- advertisement -

Tween becoming non-compliant

Discussion in 'Parents of Children with Type 1' started by sassypantz, Jul 12, 2010.

  1. PatriciaMidwest

    PatriciaMidwest Approved members

    Joined:
    Mar 2, 2010
    Messages:
    1,297
    She was in range all day? Not sure if that is a typo. That's good of course. Maybe just tweak the night basal a bit more.

    Maybe you meant she was OUT of range all day after waking up at 215. If DD wakes up with that kind of number (it happens) it takes a while to get things back on track, unfortunately. My DD can be quite insulin resistant in the morning, plus then you have the post breakfast spike to contend with.
     
  2. sassypantz

    sassypantz Approved members

    Joined:
    Nov 11, 2009
    Messages:
    310
    No, she was in range or close to it all day. But it's been ages since she woke up high, all week she's been waking up in the 90's! You'd think that after increasing the basal, she'd be at higher risk of waking up low.
     
  3. danismom79

    danismom79 Approved members

    Joined:
    Apr 21, 2008
    Messages:
    5,300
    Does she have the same basal rate all day?
     
  4. PatriciaMidwest

    PatriciaMidwest Approved members

    Joined:
    Mar 2, 2010
    Messages:
    1,297
    Yep, it should work the way you described! It could be hormonal/growth too. Seems like so much of that takes place in the overnight/early morning hours.
     
  5. sassypantz

    sassypantz Approved members

    Joined:
    Nov 11, 2009
    Messages:
    310
    Yes, she's on the same basal all day for now. I expect that will change after school starts--all her summer activities are over now and she's just sitting around most of the day around here. I would have expected a change in her ratios rather than the basal since the highs were after meals, although I guess it makes a little sense in that the highs got progressively worse throughout the day. It still doesn't explain the new morning highs, though. I have to chalk it up to hormones.
     
  6. zakksmom

    zakksmom Approved members

    Joined:
    Dec 27, 2009
    Messages:
    245
    Very cool advice.. I needed that today. Thanks!!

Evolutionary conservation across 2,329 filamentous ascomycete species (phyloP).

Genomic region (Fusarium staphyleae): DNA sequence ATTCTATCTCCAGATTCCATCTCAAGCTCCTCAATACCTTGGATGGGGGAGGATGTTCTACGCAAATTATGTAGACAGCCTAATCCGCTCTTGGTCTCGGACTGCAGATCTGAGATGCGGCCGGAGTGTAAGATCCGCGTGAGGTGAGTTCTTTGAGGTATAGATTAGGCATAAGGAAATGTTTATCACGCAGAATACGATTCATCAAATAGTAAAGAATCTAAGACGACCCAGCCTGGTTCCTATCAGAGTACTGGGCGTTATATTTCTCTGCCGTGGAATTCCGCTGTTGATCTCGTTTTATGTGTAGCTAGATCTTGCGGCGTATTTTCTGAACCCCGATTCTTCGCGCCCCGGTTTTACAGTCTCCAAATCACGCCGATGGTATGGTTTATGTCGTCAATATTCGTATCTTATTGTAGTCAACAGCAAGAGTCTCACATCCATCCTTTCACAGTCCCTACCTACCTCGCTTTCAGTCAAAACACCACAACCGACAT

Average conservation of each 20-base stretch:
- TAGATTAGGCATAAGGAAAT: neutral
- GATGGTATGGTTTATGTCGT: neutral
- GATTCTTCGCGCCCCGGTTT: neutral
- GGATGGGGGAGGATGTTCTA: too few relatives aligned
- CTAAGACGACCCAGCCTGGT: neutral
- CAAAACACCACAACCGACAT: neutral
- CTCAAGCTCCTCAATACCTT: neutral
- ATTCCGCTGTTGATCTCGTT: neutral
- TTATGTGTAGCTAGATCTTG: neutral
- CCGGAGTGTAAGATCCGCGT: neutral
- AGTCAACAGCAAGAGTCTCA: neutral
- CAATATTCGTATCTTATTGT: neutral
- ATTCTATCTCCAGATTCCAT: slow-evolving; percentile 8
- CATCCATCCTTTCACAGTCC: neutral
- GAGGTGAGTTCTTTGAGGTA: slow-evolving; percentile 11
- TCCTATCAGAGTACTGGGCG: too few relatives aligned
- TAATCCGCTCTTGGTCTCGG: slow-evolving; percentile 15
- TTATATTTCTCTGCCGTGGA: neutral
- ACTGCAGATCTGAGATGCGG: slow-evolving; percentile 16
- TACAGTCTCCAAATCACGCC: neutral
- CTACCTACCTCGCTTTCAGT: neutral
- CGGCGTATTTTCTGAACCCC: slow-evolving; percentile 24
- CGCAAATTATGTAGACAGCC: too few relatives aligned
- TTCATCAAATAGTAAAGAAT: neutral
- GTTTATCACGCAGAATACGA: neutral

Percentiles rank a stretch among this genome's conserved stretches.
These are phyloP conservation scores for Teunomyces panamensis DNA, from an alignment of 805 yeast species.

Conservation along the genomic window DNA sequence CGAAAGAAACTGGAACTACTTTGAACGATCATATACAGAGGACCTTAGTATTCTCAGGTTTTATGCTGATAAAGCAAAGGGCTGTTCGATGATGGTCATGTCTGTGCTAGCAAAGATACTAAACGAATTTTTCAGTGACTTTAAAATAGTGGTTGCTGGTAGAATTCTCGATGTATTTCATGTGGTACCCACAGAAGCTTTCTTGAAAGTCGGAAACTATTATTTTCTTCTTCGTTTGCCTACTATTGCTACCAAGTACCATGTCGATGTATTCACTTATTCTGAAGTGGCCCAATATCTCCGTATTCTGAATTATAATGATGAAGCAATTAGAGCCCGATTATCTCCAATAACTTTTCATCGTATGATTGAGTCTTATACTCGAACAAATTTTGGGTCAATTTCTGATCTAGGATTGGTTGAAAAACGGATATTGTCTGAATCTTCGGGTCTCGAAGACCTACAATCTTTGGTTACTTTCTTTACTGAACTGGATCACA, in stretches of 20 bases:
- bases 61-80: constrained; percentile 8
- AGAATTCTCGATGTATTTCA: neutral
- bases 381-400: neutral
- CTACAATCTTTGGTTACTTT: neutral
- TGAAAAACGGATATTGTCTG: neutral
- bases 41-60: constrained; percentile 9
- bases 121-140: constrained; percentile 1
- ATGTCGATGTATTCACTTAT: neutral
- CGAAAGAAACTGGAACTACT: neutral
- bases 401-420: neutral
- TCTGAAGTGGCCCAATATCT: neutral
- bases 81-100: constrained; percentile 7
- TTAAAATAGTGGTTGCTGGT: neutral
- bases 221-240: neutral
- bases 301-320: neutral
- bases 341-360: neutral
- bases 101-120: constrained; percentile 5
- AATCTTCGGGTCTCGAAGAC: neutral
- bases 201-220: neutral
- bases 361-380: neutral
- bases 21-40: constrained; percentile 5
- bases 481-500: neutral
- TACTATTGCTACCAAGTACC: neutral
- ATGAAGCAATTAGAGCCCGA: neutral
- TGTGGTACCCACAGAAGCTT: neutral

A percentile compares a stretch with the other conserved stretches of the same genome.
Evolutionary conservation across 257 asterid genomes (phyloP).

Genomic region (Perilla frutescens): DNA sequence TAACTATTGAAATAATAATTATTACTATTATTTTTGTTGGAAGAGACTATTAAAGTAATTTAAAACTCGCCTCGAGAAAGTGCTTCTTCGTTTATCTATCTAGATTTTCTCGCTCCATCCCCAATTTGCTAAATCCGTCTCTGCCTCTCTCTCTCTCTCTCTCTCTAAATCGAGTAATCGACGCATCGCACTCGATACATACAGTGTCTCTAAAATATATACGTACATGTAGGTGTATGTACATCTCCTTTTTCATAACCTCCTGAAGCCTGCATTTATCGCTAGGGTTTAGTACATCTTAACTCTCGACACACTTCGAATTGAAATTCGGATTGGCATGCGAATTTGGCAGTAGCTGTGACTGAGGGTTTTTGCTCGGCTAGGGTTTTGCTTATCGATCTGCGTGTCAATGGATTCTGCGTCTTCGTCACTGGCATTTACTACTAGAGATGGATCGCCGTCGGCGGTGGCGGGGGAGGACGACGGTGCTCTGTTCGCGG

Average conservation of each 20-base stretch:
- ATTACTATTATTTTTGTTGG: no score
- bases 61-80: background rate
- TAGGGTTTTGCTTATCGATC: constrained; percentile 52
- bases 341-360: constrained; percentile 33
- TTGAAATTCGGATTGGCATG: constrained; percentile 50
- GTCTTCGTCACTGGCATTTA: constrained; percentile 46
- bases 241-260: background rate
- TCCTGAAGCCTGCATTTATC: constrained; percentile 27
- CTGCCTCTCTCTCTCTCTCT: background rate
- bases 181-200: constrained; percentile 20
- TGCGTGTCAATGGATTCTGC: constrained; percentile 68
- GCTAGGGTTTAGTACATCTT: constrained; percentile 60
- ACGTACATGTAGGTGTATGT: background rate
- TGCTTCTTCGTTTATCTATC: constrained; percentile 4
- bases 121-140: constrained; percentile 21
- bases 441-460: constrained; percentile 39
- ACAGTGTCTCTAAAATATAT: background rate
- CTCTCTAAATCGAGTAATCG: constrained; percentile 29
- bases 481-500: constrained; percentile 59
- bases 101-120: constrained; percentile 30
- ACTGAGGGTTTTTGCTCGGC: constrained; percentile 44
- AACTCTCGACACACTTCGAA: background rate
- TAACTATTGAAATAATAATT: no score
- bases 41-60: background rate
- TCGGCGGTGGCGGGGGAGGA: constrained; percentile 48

7. Omo2three

    Omo2three Approved members

    Joined:
    Jul 11, 2008
    Messages:
    1,663
    Amy (((((HUGS))))) hon you need a break, and if your dd Bg has been high it might be making her moody. On top of being a tween...with those hormones making her more insulin resistant. Puberty sucks...and D and puberty is just insane.

    Ever notice how you can tell your child to do something and you get eye- rolls and another person (non-related) can get them to jump through hoops.

    I would ask your CDE to speak to her, or a counselor. I know our clinic has counselors that work with kids having difficulties managing their d.

    When you can find some time to get away...refresh and re- energize and then see if you can sit down with her and make a game plan.
    I had to do this with Ambrea, she was more weepy and moody Puberty just hit, along with it my dad was ill, and she was overwhelmed with the scoliosis diagnoses....so I took her brace away...said we will deal with our sadness this week. ( my dad's funeral), but the D was not an option to delete...I tried to simplify her life...then we added stuff in as she could handle it...but we sat down and made a plan...and within reason...I gave her control over things she could have control over....

    I know our situation is different, but I honestly believe they feel like they have no control over their life...with this disease...then add puberty...eeks!:eek:

    Let us know ...how your doing:cwds:
     
  8. dk10

    dk10 Approved members

    Joined:
    Nov 10, 2008
    Messages:
    22
    I checked out your post because I've started facing the lies with my near-11 year old. The breaking of trust was hurting me badly.

    There's a lot of good advise out there! I hope it's helped you. It certainly helped me get some perspective on my situation.